[93] William Lambard, A Perambulation of Kent, Conteining the Description, Hystorie, and Customes of that Shyre (London: Ralphe Newberie, 1576), 188.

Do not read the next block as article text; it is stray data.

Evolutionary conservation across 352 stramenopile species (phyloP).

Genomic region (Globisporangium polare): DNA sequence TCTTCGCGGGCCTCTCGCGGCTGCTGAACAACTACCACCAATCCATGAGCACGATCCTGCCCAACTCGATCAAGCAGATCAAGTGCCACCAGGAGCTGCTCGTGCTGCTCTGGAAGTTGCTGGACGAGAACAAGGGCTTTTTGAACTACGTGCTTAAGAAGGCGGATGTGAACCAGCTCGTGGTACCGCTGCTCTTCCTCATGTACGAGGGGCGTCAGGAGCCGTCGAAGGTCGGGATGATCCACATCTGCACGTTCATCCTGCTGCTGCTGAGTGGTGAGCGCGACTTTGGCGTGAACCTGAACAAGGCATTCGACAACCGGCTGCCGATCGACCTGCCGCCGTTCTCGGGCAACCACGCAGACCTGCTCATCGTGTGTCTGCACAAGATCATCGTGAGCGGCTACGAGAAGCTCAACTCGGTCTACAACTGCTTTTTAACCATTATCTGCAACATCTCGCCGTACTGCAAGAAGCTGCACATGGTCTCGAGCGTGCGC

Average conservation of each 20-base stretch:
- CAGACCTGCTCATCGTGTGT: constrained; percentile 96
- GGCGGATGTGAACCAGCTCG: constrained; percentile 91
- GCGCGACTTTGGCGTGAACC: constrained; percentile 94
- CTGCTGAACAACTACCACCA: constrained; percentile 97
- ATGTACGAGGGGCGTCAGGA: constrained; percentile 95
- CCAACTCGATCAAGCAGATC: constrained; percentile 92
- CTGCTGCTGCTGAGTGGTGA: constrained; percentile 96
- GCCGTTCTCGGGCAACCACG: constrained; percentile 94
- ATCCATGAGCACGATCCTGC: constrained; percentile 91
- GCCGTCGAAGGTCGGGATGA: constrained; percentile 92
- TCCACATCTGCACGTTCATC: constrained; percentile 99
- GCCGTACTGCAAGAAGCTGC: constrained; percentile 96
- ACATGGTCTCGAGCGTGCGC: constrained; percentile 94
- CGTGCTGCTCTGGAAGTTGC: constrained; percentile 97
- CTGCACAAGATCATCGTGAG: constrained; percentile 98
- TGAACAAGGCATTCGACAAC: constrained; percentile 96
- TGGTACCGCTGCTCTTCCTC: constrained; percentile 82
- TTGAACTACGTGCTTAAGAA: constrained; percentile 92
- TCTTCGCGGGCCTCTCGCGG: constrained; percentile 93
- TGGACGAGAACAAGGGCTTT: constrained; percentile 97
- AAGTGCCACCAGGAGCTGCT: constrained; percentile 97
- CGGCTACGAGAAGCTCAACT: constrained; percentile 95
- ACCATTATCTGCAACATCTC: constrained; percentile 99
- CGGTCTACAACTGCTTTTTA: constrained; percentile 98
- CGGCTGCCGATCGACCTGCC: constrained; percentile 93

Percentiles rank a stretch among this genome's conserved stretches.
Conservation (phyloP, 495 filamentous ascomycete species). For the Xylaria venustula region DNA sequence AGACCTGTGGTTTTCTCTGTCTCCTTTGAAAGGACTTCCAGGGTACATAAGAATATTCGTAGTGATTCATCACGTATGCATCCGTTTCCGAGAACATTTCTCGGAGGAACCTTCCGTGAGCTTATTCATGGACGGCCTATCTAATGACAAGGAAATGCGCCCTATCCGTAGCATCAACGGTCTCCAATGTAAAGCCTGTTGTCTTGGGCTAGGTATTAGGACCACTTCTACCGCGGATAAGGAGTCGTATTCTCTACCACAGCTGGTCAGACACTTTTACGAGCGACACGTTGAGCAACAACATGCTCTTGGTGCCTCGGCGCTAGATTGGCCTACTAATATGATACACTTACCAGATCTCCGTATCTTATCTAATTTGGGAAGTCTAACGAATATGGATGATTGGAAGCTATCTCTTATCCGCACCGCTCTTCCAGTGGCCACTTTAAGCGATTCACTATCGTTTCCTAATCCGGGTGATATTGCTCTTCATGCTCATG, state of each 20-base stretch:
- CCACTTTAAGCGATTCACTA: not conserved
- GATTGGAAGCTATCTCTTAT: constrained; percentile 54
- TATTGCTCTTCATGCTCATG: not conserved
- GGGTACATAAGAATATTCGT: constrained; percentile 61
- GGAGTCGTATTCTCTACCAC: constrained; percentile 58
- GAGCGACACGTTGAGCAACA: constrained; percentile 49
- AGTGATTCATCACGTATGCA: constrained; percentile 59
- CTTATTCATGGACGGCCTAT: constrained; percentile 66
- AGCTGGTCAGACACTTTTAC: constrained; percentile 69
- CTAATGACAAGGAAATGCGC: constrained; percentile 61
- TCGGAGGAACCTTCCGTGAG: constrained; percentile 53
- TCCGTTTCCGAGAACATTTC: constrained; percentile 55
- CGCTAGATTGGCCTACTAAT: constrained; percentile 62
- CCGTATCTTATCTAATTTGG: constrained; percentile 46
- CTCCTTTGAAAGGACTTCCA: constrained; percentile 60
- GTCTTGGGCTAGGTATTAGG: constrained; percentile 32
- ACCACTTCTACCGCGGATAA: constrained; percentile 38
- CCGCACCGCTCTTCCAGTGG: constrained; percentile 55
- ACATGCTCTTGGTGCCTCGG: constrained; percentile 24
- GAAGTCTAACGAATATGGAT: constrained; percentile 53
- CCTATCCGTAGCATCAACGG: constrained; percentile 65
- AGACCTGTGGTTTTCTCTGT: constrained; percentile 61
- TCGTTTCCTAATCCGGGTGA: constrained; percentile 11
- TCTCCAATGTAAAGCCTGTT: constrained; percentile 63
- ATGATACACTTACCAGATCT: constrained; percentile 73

[94] Thomas Platter, Travels in England 1599, trans. Clare Williams (London: J. Cope, 1937), 167. The generally held assertion is that Platter’s account refers to the new Globe. However, Schanzer raises the possibility that the play was not Shakespeare’s and the playhouse the Rose, where the Admiral’s Men had new Caesar plays in 1594–95 and again in 1602 (Earnst Schanzer, ‘Thomas Platter’s Observations on the Elizabethan Stage,’ Notes & Queries 201 n.s. 3:11 (1956): 467), and Egan concludes that the available evidence suggests ‘we should not assume that Platter went to the Globe to see Shakespeare’s play.’ (Gabriel Egan, ‘The Lords Howard’s men at the Rose and on tour in 1599,’ Notes and Queries 244 (1999): 234–6). Rutter conjectures from receipts from the Rose that either ‘Playing may have been inhibited over the summer [June–October 1599] as a precaution against the plague’ because ‘[Henslowe] did not record further [admission] receipts until October,’ or that this ‘might be interpreted to mean that the players, having turned over their “wholle gallereyes” to Henslowe for the twelve months preceding, collected the galleries themselves during the summer’ allowing the Rose to have been open for a September performance of a ‘Caesar play’ (Caroline C. Rutter, Documents of the Rose Playhouse, 2nd edn (Manchester: Manchester University Press, 1999), 168).